As the murky underground excavations of dubstep gain in popularity, morphing and warping into myriad new forms, the genre is in ruder health than ever.
In recognition of it entering a new phase, impassioned dubstep commentator Emma Warren has compiled 'Steppa's Delight' for Soul Jazz, a comprehensive compendium that no 'steppa should be without.
Out now, the compilation plots a course through the many different permutations of the sound - past, present and future - over two CDs (and two vinyl sets), including everything from Kode 9's ominous, ghostly Abyssinian horn lick '9 Samurai' to Martyn's mid-tempo, Detroit informed bruk-beat anthem 'Broken', via the spectral grime of Plastician and Skepta's 'Intensive Snare'. Warren's mission was to break down preconceptions of the genre and offer an overview of how rich and varied it's become.
"I found that a lot of people had huge misconceptions about dubstep," Warren revealed. "They thought it was just about huge wobble basslines. I wanted to do something that people who knew about it would like, but to also give a snapshot for people who didn't know so they would see what a broad, exciting, experimental and interesting scene we've got going here."
One of Warren's primary considerations when putting 'Steppa's Delight' together was to represent how much the music had grown, becoming a global concern with artists from Finland to Japan and Romania to the States all producing and DJing dubstep.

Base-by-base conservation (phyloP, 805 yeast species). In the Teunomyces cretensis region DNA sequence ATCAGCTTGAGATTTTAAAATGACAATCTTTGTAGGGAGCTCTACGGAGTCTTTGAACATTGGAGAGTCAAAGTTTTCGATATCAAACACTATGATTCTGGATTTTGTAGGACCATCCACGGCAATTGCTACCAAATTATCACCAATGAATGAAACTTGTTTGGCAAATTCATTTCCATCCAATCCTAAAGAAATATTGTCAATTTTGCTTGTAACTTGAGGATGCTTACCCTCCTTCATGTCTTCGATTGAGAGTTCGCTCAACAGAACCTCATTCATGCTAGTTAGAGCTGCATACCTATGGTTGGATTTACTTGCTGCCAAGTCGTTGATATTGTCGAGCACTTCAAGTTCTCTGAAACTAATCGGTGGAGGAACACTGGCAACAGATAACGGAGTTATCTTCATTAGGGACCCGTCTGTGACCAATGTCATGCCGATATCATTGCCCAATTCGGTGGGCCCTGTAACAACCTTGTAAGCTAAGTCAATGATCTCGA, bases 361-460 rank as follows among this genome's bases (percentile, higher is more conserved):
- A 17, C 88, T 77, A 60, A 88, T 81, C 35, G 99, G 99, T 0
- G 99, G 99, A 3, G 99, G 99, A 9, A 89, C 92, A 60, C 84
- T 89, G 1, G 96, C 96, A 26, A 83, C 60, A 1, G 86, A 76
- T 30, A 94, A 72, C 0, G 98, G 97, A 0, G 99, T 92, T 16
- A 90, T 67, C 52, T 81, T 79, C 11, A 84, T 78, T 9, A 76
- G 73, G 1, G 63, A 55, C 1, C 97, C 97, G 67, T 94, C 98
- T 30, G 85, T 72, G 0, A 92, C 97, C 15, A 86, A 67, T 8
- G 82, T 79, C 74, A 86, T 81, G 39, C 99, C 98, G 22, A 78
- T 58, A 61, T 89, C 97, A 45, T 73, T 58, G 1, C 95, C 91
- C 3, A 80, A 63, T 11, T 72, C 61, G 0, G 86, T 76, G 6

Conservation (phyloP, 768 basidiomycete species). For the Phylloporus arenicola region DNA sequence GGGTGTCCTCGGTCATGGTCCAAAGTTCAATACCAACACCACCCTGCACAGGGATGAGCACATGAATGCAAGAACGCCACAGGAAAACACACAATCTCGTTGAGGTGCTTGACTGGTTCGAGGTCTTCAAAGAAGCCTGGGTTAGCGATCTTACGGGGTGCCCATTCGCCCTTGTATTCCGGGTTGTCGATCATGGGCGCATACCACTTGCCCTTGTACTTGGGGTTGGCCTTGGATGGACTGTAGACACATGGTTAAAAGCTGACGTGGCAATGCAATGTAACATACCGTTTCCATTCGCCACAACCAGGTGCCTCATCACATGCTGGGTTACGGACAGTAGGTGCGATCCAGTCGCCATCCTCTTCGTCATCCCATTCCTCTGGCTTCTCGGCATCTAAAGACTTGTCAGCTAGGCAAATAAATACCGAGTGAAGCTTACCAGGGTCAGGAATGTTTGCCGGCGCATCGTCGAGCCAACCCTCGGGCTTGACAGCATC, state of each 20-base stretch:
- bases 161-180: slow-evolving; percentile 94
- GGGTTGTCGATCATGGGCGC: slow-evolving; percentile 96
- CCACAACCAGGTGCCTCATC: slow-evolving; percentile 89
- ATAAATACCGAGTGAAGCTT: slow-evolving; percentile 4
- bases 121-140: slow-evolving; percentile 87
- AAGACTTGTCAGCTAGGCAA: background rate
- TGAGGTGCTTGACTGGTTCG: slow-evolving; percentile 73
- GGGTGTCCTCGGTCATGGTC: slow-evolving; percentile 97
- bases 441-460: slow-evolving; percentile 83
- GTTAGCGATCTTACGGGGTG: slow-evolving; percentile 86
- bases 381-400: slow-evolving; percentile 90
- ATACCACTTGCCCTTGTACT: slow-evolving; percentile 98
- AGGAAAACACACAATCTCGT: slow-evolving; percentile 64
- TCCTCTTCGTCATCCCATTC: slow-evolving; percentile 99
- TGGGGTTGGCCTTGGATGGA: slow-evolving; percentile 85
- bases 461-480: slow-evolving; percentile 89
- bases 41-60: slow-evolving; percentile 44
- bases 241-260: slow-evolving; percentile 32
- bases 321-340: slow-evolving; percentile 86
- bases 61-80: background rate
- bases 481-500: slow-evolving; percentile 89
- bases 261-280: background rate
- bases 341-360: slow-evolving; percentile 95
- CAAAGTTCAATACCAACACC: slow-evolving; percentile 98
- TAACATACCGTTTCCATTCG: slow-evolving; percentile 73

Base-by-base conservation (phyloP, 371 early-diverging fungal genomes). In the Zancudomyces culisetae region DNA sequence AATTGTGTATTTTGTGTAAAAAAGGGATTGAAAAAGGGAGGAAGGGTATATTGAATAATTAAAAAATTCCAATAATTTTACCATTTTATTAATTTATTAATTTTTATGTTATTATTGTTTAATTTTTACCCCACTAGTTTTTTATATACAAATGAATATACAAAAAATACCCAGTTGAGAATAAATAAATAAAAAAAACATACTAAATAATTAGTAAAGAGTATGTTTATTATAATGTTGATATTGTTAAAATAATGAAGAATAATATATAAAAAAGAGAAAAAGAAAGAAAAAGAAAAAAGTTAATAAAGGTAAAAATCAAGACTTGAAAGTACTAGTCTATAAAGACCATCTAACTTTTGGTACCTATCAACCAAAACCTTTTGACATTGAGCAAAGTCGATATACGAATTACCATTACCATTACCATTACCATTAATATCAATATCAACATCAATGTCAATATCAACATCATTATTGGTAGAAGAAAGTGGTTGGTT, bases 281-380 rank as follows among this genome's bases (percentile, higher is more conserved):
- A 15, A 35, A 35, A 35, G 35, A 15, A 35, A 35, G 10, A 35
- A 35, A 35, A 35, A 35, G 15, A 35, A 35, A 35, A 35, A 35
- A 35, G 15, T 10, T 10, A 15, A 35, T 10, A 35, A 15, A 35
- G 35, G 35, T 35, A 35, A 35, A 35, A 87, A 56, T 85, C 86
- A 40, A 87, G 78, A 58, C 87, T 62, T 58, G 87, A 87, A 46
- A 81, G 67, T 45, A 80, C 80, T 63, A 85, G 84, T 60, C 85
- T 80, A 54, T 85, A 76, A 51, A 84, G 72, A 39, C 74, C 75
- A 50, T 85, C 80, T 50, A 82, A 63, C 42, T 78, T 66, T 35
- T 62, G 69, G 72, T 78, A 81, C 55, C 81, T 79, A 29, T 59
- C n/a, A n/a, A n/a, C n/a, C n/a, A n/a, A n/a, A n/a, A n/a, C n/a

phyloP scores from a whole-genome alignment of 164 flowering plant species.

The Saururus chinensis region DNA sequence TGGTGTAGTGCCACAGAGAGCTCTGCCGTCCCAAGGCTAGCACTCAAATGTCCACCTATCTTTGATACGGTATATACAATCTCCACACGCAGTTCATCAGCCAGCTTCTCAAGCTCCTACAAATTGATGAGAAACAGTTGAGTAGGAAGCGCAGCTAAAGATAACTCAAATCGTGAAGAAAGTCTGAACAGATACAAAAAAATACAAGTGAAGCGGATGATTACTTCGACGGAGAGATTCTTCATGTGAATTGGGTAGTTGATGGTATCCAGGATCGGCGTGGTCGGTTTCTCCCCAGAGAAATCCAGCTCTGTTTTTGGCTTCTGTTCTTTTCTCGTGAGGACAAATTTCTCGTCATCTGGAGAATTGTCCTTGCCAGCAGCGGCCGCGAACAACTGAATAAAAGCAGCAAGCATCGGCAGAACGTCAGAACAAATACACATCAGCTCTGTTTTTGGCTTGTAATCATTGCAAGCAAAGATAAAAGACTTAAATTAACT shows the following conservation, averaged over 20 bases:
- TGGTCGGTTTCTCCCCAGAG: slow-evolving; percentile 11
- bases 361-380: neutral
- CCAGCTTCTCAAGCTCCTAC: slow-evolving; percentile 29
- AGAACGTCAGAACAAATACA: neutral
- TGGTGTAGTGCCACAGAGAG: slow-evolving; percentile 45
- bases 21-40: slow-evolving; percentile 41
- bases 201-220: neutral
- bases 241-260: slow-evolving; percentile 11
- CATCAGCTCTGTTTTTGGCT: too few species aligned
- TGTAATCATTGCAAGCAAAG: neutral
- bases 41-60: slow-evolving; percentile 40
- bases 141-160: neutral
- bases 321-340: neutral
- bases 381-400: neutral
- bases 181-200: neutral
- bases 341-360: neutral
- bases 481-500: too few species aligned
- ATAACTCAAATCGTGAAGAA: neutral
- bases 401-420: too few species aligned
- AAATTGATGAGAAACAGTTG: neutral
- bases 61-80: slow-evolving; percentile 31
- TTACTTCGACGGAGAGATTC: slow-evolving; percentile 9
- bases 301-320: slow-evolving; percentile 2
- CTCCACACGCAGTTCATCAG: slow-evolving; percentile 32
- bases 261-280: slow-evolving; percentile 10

"It's gone through a period of evolution and now it can be almost any type of music made by anyone in the world, as long as it falls broadly under the remit," said Emma.
She points to the unique global visions of the new wave of artists as being a way for the genre to evolve.
"They're taking the blueprint and turning it into their own thing. This music's very open to new ideas - you can't hold a good tune down, it'll get played."
At such a pivotal time in the development of the music, where can it go from here?
"I don't know where it's going but I'm interested to keep following, to keep hearing what's going on because I think it's the most exciting music on the planet right now."
Dubstep past, present, future…
Menta 'Sounds of Da Future' Sounds of Da Future, 2001
This instrumental, dark two-stepper was a seed kernel for what would become dubstep.
Digital Mystikz 'Anti-War Dub' DMZ, 2006
Devastating deep dub pressure from the enigmatic Mala and Coki.
Ikonika 'Please' Hyperdub, 2008
Haunting, strange, deadly electro-step cut from newcomer Ikonika.